Ylang-ylang essential oil is an important rawmaterial for the fragrance industry. Despite its economic importance, to the best of our knowledge, no study has yet been undertaken to assess the chemical polymorphism of the different production areas. This underestimated variability is an interesting source of raw material for perfumers. That is why the variation in the chemical composition of four fractions of the essential oils extracted from Cananga odorata, grown in four locations Grande Comore, Mayotte, Nossi Bé and Ambanja, was studied. A total of 119 compounds, representing 85.7–96.4%of the total essential oil composition, were identified using gas chromatography–mass spectrometry and quantified by gas chromatography with a flame ionization detector. Thirty-two compounds previously unreported in ylang-ylang essential oil were identified. The distinction between the Comoros and Madagascar groups wasmade on the basis of the chemical classes. It was possible to significantly distinguish the Grande Comore and Mayotte essential oil samples, as well as the Ambanja and Nossi Bé essential oil samples, on the basis of their main compounds. The aromatic compounds profile for the origin of each essential oil fraction was established. <br />Regression trees were built, allowing the provenance of the essential oils prepared at the laboratory level to be easily differentiated on the basis of a limited number of major compounds. [less ▲]

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See detailChemical Composition and Antioxidant Activity of Essential Oil of Ocimum basilicum Leaves from the Northern Region of Algeria
Hadj Khelifa, L.; Brada, Moussa; Brahmi, F. et al

in Topclass Journal of Herbal Medicine (2012), 1(2), 53-58

Ocimum basilicum essential oil (Algerian species), which is extracted from dried leaves with an output of 1.98 ± 0.01%, is yellow pale. Its chemical composition has been investigated by GC/MS and GC/FID ... [more ▼]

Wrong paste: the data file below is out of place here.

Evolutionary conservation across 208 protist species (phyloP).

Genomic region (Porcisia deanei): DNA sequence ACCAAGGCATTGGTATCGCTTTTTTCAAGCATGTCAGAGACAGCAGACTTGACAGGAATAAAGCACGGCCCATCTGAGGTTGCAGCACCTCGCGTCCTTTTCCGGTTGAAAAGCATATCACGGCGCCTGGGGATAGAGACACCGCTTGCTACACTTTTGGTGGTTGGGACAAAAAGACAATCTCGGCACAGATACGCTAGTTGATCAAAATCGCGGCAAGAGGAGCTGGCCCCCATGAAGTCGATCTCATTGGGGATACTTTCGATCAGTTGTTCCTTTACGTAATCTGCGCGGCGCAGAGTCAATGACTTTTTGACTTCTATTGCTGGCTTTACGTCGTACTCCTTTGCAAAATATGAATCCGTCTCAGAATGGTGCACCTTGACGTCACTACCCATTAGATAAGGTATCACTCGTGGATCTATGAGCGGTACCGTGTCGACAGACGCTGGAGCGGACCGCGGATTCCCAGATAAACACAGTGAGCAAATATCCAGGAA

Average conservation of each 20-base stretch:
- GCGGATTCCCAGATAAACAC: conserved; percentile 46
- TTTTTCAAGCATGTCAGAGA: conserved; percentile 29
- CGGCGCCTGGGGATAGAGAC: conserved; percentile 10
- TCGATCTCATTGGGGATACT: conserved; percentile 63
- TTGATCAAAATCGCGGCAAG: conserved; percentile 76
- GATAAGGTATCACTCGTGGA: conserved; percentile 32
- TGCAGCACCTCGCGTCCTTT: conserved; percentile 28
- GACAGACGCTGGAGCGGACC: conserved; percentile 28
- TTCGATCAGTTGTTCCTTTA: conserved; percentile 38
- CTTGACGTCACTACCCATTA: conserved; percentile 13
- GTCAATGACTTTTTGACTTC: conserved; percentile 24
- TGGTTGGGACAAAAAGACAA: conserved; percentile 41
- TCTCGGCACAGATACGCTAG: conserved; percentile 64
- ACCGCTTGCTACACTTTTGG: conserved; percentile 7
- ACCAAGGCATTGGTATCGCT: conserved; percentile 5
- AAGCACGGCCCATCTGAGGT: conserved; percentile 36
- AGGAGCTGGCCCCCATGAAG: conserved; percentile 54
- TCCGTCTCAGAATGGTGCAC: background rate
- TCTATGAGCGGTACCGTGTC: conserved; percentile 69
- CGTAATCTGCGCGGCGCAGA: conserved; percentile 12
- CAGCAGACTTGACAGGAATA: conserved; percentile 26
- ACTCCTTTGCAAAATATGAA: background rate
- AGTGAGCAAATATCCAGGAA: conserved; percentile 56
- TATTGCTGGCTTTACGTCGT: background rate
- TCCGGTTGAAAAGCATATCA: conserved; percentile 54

Ocimum basilicum essential oil (Algerian species), which is extracted from dried leaves with an output of 1.98 ± 0.01%, is yellow pale. Its chemical composition has been investigated by GC/MS and GC/FID. Fourty compounds have been identified accounting for 97.4%. The major compounds were: Linalool (32.83%), linalyl acetate (16%), elemol (7.44%), geranyl acetate (6.18%), myrcene (6.12%), allo-ocimene (5.02%), α-terpineol (4.9%), (E)-β-ocimene (3.68%) and neryl acetate (3.45%). O. basilicum essential oil was screened for its in vitro antioxidant activity using DPPH assay. The results showed that the concentration of the essential oil needed to scavenge 50% of DPPH, was 83.54 mg/ml lower than that of vitamin E (22.0 mg/ml) and therefore acts as a natural antioxidant agent. [less ▲]

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See detailOrgan-dependent oxylipin signature in leaves and roots of salinized tomato plants (Solanum lycopersicum)
Ghanem, Michel Edmond; Ghars, Mohamed ali; Frettinger, Patrick et al

in Journal of Plant Physiology (2012), 169

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See detailA non-canonical caleosin from Arabidopsis efficiently epoxidizes physiological unsaturated fatty acids with complete stereoselectivity
Bléé, Elizabeth; Flenet, Martine; Boachon, Benoit et al

in FEBS Journal (2012), 279

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See detailDescribing and modelling root and shoot growth and development in Brachypodium distachyon (L.) Beauv
Delory, Benjamin ULg; Delaplace, Pierre ULg; Gfeller, Aurélie ULg et al

Poster (2011, October 19)

Due to its small size, its short developmental cycle and its close phylogenetic relationship with the Triticeae tribe, Brachypodium distachyon (L.) Beauv. has been proposed as a model species for ... [more ▼]

Due to its small size, its short developmental cycle and its close phylogenetic relationship with the Triticeae tribe, Brachypodium distachyon (L.) Beauv. has been proposed as a model species for temperate cereals. In this context, this work aims to describe and model root and shoot growth and development of B. distachyon (Bd21-1) grown under controlled environmental conditions [22°C, 65% RH, 20h light, 95 µmol.m-2.s-1 (PAR, LED lighting)]. For this purpose, vernalized caryopses were sown in a substrate consisting of vermiculite and compost (80/20, v/v). Growth and development of the above and belowground parts were monitored for 70 days. Dry and fresh masses of plant organs were measured every seven days from sowing. Biomasses of adventitious and seminal roots were measured separately. The number of spikelets on the main stem and on tillers was also counted on plants aged of 70 days. The modelling of root and shoot growth was achieved by calibrating sigmoidal growth models to the mean biomass values measured at each day of analysis. For each plant organ, the growth model selected was the one with the lowest residual variance. Finally, developmental stages identified for B. distachyon were compared with those defined for cereal crops by Zadoks et al. (1974). Maximum rates of fresh and dry shoot biomass production were 29,5 and 14,2 mg.day-1 respectively. Based on modelling, these values seem to be reached 49 and 72 days after sowing. Results also show that the fresh mass of adventitious roots at day 42 is significantly higher than that of seminal roots. Maximum rates of fresh and dry root biomass production were 6,9 and 0,8 mg.day-1 respectively, and were reached after 37 and 43 days. [less ▲]